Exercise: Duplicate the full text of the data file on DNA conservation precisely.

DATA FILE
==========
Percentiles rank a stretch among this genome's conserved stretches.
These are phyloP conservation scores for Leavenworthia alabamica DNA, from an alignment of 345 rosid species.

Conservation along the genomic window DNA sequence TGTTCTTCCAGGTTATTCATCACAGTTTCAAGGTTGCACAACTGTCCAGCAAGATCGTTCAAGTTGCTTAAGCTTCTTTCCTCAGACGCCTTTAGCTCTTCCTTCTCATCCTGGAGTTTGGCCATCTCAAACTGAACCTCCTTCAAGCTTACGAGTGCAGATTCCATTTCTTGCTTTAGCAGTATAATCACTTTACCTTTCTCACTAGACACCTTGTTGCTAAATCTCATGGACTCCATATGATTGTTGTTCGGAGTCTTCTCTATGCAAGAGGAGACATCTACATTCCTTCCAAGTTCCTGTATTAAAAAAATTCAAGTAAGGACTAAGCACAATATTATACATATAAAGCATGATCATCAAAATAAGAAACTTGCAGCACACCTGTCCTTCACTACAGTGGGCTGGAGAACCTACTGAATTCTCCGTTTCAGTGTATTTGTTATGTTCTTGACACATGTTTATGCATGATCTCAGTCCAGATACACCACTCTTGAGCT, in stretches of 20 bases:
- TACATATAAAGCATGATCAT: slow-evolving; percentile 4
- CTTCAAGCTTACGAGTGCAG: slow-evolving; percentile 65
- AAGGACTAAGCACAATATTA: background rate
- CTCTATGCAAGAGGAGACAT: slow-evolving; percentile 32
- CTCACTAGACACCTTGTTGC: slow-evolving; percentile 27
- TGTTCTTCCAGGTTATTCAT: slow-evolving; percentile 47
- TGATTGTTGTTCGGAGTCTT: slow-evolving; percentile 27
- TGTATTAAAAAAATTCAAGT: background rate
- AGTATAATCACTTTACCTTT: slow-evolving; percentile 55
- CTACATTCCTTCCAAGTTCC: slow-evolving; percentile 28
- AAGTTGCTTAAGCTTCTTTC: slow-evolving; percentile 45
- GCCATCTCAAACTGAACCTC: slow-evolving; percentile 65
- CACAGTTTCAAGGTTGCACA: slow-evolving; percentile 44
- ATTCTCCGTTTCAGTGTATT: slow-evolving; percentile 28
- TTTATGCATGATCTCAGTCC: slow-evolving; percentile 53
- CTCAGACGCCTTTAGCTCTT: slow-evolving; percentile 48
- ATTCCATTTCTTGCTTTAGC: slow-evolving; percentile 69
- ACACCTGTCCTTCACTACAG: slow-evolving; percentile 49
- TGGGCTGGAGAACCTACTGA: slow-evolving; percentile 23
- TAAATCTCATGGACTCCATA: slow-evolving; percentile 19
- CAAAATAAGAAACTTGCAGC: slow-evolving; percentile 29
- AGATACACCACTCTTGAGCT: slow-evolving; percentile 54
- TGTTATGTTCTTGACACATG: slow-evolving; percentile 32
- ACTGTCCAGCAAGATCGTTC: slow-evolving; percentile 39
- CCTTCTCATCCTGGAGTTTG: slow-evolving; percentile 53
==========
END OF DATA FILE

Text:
Percentiles rank a stretch among this genome's conserved stretches.
These are phyloP conservation scores for Leavenworthia alabamica DNA, from an alignment of 345 rosid species.

Conservation along the genomic window DNA sequence TGTTCTTCCAGGTTATTCATCACAGTTTCAAGGTTGCACAACTGTCCAGCAAGATCGTTCAAGTTGCTTAAGCTTCTTTCCTCAGACGCCTTTAGCTCTTCCTTCTCATCCTGGAGTTTGGCCATCTCAAACTGAACCTCCTTCAAGCTTACGAGTGCAGATTCCATTTCTTGCTTTAGCAGTATAATCACTTTACCTTTCTCACTAGACACCTTGTTGCTAAATCTCATGGACTCCATATGATTGTTGTTCGGAGTCTTCTCTATGCAAGAGGAGACATCTACATTCCTTCCAAGTTCCTGTATTAAAAAAATTCAAGTAAGGACTAAGCACAATATTATACATATAAAGCATGATCATCAAAATAAGAAACTTGCAGCACACCTGTCCTTCACTACAGTGGGCTGGAGAACCTACTGAATTCTCCGTTTCAGTGTATTTGTTATGTTCTTGACACATGTTTATGCATGATCTCAGTCCAGATACACCACTCTTGAGCT, in stretches of 20 bases:
- TACATATAAAGCATGATCAT: slow-evolving; percentile 4
- CTTCAAGCTTACGAGTGCAG: slow-evolving; percentile 65
- AAGGACTAAGCACAATATTA: background rate
- CTCTATGCAAGAGGAGACAT: slow-evolving; percentile 32
- CTCACTAGACACCTTGTTGC: slow-evolving; percentile 27
- TGTTCTTCCAGGTTATTCAT: slow-evolving; percentile 47
- TGATTGTTGTTCGGAGTCTT: slow-evolving; percentile 27
- TGTATTAAAAAAATTCAAGT: background rate
- AGTATAATCACTTTACCTTT: slow-evolving; percentile 55
- CTACATTCCTTCCAAGTTCC: slow-evolving; percentile 28
- AAGTTGCTTAAGCTTCTTTC: slow-evolving; percentile 45
- GCCATCTCAAACTGAACCTC: slow-evolving; percentile 65
- CACAGTTTCAAGGTTGCACA: slow-evolving; percentile 44
- ATTCTCCGTTTCAGTGTATT: slow-evolving; percentile 28
- TTTATGCATGATCTCAGTCC: slow-evolving; percentile 53
- CTCAGACGCCTTTAGCTCTT: slow-evolving; percentile 48
- ATTCCATTTCTTGCTTTAGC: slow-evolving; percentile 69
- ACACCTGTCCTTCACTACAG: slow-evolving; percentile 49
- TGGGCTGGAGAACCTACTGA: slow-evolving; percentile 23
- TAAATCTCATGGACTCCATA: slow-evolving; percentile 19
- CAAAATAAGAAACTTGCAGC: slow-evolving; percentile 29
- AGATACACCACTCTTGAGCT: slow-evolving; percentile 54
- TGTTATGTTCTTGACACATG: slow-evolving; percentile 32
- ACTGTCCAGCAAGATCGTTC: slow-evolving; percentile 39
- CCTTCTCATCCTGGAGTTTG: slow-evolving; percentile 53